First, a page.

A CHURCH in Sedona, Arizona, has been found, after a lengthy (!) undercover (!) investigation (!) to be a brothel.
The jokes just write themselves, don’t they?
During a Wednesday search of the Phoenix temple and two church-related sites in nearby Sedona, police seized evidence showing that “male and female ‘practitioners’ working at the Temple were performing sexual acts in exchange for monetary ‘donations,’ all on the pretense of providing ‘neo tantric’ healing therapies.
But I lived near Sedona for about 3 years, and spent a considerable amount of time there. Knowing Sedona even the little bit I do — the area is movingly beautiful, there are more art galleries per capita than anyplace on earth, and the level of woo-woo and alternative lifestyles there is extremely high — it’s totally believable to me that this IS an actual church. That they MEAN it.
Look at the Phoenix Goddess Temple website:
Sex is a holy, sacred and divine healing force at the core of our beings. Once we embrace this force instead of deny it, we become successful, happy and powerful manifestors.
Sgt. Steve Martos, a Phoenix police spokesman said
What’s unusual is that they were trying to hide behind religion or church, and under the guise of religious freedom, they were committing acts of prostitution. We certainly respect First Amendment rights. However, religious freedom does not allow for criminal acts.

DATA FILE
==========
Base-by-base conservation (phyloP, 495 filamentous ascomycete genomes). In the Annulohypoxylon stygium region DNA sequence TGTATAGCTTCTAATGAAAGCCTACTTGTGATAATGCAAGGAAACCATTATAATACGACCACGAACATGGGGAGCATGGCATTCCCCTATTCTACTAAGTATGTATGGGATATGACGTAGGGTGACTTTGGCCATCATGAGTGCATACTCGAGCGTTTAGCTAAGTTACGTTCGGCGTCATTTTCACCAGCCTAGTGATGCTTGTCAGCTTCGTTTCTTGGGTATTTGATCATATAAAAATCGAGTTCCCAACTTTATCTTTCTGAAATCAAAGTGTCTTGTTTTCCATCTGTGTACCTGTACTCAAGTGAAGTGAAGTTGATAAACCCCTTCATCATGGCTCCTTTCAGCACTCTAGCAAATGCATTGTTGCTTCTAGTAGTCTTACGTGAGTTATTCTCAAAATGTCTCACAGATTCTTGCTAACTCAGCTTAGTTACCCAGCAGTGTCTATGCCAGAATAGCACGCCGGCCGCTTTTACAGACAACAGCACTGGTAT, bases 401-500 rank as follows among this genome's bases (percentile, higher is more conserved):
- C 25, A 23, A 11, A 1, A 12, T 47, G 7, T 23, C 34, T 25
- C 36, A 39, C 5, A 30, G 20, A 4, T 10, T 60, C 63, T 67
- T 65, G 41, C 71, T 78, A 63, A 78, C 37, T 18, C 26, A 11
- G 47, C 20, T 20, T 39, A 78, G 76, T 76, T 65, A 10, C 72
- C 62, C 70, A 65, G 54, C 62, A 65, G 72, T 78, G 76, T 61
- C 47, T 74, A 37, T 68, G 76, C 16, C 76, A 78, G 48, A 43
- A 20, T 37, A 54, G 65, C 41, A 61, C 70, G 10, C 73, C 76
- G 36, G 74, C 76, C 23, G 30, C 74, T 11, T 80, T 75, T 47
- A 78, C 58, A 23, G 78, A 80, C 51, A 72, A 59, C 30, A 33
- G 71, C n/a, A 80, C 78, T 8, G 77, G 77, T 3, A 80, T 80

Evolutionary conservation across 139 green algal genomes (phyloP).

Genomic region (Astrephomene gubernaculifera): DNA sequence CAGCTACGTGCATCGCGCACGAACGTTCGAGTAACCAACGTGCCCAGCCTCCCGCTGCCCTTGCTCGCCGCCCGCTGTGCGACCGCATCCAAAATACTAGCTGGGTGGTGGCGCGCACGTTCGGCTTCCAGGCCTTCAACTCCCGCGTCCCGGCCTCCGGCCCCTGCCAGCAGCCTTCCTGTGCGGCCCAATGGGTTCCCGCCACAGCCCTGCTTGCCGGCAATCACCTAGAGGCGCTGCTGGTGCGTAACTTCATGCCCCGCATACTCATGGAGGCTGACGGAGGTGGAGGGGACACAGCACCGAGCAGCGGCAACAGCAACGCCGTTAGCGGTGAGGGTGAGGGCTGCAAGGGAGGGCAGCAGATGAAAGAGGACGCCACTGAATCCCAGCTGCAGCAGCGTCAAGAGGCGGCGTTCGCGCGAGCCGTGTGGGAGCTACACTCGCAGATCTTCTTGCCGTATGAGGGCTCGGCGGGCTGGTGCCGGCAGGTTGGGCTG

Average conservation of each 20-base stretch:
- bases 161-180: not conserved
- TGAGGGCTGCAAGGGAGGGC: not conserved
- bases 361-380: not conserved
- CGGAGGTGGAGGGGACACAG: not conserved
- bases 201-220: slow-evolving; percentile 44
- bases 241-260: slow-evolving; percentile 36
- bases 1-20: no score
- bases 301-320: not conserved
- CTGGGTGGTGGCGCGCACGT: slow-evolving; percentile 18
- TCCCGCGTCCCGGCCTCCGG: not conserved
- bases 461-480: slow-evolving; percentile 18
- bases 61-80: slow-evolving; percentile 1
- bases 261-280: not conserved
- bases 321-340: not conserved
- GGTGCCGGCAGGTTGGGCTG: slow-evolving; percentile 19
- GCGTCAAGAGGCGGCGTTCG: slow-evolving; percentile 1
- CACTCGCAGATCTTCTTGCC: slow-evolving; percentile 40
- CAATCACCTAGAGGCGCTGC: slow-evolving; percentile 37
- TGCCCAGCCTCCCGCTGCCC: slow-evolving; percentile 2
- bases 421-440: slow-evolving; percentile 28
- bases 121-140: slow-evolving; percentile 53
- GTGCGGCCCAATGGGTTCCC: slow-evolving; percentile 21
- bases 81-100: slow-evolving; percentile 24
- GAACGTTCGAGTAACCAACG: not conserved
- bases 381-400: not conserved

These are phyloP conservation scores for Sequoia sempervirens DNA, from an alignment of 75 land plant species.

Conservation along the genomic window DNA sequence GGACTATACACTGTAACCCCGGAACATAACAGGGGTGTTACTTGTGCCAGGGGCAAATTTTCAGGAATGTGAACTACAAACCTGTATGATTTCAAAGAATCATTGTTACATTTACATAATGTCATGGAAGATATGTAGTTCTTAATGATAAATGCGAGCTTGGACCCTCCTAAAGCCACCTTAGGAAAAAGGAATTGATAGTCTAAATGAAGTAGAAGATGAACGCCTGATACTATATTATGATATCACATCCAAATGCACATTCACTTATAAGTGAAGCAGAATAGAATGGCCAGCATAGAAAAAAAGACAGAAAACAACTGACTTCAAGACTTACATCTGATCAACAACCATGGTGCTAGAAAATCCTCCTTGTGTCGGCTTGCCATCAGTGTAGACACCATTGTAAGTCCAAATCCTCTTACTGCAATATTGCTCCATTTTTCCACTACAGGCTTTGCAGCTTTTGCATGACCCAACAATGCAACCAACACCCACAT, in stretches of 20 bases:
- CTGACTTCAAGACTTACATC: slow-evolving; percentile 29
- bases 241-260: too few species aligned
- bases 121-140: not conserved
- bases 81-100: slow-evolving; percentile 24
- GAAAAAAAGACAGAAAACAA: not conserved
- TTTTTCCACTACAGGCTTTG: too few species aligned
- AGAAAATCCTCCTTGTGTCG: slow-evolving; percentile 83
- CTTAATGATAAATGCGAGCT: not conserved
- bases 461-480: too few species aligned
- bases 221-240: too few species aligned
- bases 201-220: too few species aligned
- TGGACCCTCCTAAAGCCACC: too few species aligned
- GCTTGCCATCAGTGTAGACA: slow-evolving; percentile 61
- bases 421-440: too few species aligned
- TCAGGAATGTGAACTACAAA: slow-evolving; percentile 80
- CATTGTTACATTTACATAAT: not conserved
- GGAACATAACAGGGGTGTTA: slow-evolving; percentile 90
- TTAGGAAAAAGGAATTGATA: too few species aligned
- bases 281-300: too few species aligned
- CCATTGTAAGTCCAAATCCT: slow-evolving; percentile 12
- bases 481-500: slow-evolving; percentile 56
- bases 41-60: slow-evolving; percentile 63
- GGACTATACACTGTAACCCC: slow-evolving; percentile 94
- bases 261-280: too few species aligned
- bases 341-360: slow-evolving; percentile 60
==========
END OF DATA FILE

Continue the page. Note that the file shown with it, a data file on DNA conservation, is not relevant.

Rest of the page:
I wonder if his department ever went after any of the other churches for criminal acts: conning people out of their money, abusing children, covering up the abuse of children, causing the deaths of children through lack of medical care, on and on. The ones caught are probably the tip of the iceberg.
I’m not a big fan of churches of ANY type, but if you’re going to allow people to worship freely, you can’t shut some people off just because they fall outside the curve of what YOU consider normal.
As long as none of the parties to the “ceremony” is suffering serious injury, I think they should allow it as a legitimate exercise of religious freedom.
As to exchanging money for sex, it’s one state line away from legal (in Nevada), and if it was immoral, half the people on Earth would be on a greased chute to hell.
The alleged brothel generated tens of thousands of dollars a month, Martos told CNN.
That sounds unworkably low, to me. I’ve talked to exotic dancers who have annual incomes well into 6 figures. And that’s just for DANCING. For an entire “brothel” to pull in “tens of thousands of dollars a month” … well, it doesn’t sound like a brothel at all.
It actually does sound like a church.
I’m interested in reader feedback:
Is prostitution ever a viable career choice for women (or men)?
Do you know anyone who has ever exchanged money for sex (either as payer or payee)? How did they feel about it?
Finally: There’s a petition you can sign to urge the Arizona governor to stop the prosecutions.